Herman MelvilleHerman Melville (born Melvill; August 1, 1819 – September 28, 1891) was an American novelist, short story writer, and poet of the American Renaissance period. Among his best-known works are ''Typee'' (1846), a romantic account of his experiences of Polynesian life, and his magnum opus, ''Moby-Dick'' (1851).
Melville was born in New York City, the third child of a merchant. ''Typee'', his first book, was followed by a sequel, ''Omoo'' (1847). Both were successful and gave him the financial basis to marry Elizabeth "Lizzie" Shaw, a daughter of a prominent Boston family. His first novel not based on his own experiences, ''Mardi'' (1849), was not well received. His next fictional work, ''Redburn'' (1849), and his non-fiction ''White-Jacket'' (1850) were given better reviews but did not provide financial security.
''Moby-Dick'' (1851), although now considered one of the great American novels, was not well received among contemporary critics. His psychological novel, ''Pierre: or, The Ambiguities'' (1852) was also scorned by reviewers. From 1853 to 1856, Melville published short fiction in magazines which were collected in 1856 as ''The Piazza Tales''. In 1857, he traveled to England and then toured the Near East. ''The Confidence-Man'' (1857) was the last prose work that he published. He moved to New York to take a position as Customs Inspector and turned to poetry. ''Battle-Pieces and Aspects of the War'' (1866) was his poetic reflection on the moral questions of the American Civil War.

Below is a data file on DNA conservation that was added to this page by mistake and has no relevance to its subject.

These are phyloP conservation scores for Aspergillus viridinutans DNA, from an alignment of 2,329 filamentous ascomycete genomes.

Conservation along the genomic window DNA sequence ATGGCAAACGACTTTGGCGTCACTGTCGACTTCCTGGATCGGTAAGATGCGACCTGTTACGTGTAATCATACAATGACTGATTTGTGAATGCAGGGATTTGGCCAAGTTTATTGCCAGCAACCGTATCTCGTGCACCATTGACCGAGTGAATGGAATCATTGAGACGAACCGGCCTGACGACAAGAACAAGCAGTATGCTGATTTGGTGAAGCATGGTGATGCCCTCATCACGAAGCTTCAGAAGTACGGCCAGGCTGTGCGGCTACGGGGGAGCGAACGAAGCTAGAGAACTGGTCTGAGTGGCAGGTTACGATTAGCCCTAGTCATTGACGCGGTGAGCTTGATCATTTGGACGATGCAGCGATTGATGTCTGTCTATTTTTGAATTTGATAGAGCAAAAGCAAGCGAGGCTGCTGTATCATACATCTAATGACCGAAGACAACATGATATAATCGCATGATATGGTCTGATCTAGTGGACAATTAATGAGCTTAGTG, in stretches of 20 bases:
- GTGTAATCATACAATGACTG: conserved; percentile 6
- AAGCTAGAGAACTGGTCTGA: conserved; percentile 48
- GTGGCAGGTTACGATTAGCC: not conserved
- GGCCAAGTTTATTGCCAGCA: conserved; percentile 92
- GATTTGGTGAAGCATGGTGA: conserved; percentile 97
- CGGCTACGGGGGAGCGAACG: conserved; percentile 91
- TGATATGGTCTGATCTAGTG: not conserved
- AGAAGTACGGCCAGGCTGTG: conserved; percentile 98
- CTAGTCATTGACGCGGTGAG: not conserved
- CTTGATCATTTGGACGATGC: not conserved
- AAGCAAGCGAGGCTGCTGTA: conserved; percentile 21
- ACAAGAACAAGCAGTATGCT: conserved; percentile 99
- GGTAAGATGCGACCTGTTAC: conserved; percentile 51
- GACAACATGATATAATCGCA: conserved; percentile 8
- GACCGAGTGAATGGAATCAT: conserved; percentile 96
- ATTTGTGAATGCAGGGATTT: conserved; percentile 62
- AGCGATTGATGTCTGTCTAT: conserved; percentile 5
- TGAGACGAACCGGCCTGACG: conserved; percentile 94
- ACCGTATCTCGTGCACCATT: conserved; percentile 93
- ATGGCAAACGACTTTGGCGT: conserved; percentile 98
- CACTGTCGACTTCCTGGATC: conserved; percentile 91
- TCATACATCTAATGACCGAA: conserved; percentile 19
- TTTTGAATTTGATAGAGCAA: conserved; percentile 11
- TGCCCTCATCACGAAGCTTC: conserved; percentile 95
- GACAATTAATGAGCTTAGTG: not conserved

In 1867, his eldest child Malcolm died at home from a self-inflicted gunshot. ''Clarel: A Poem and Pilgrimage in the Holy Land'' was published in 1876, a metaphysical epic. In 1886, his son Stanwix died of apparent tuberculosis, and Melville retired. During his last years, he privately published two volumes of poetry, left one volume unpublished, and returned to prose of the sea. The novella ''Billy Budd'' was left unfinished at his death but was published posthumously in 1924. Melville died from cardiovascular disease in 1891. The 1919 centennial of his birth became the starting point of the "Melville Revival" with critics rediscovering his work and his major novels starting to become recognized as world classics of prominent importance to contemporary world literature. Provided by Wikipedia
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